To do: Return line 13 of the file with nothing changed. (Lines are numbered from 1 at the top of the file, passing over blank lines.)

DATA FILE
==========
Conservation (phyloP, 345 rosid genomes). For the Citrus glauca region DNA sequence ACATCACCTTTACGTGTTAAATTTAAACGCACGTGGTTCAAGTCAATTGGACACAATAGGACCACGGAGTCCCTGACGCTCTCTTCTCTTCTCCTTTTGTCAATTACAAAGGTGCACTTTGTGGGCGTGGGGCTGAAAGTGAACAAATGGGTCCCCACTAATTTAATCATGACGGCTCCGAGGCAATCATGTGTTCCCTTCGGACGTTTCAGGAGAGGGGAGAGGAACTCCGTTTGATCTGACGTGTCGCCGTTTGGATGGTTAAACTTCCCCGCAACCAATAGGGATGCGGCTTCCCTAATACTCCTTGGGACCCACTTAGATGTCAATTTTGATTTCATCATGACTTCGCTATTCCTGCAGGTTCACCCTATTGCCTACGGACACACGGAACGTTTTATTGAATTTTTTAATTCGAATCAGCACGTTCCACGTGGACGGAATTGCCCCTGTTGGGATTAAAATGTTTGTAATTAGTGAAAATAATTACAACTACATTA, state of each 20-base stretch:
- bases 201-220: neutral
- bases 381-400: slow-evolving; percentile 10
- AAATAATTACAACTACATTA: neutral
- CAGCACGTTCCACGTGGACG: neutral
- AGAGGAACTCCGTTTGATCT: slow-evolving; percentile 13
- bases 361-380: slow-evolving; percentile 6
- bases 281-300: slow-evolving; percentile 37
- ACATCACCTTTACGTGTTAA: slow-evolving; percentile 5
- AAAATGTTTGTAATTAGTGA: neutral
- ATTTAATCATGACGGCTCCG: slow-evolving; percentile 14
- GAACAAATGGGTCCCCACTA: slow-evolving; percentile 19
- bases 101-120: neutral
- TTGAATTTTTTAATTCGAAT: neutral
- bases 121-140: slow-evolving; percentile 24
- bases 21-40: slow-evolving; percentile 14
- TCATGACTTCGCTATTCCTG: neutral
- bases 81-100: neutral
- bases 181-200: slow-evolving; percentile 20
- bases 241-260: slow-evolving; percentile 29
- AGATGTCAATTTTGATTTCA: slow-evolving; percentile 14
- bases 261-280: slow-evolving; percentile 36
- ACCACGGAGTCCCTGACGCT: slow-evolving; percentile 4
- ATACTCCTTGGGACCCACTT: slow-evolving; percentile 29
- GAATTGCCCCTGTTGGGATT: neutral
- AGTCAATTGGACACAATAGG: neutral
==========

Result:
- bases 101-120: neutral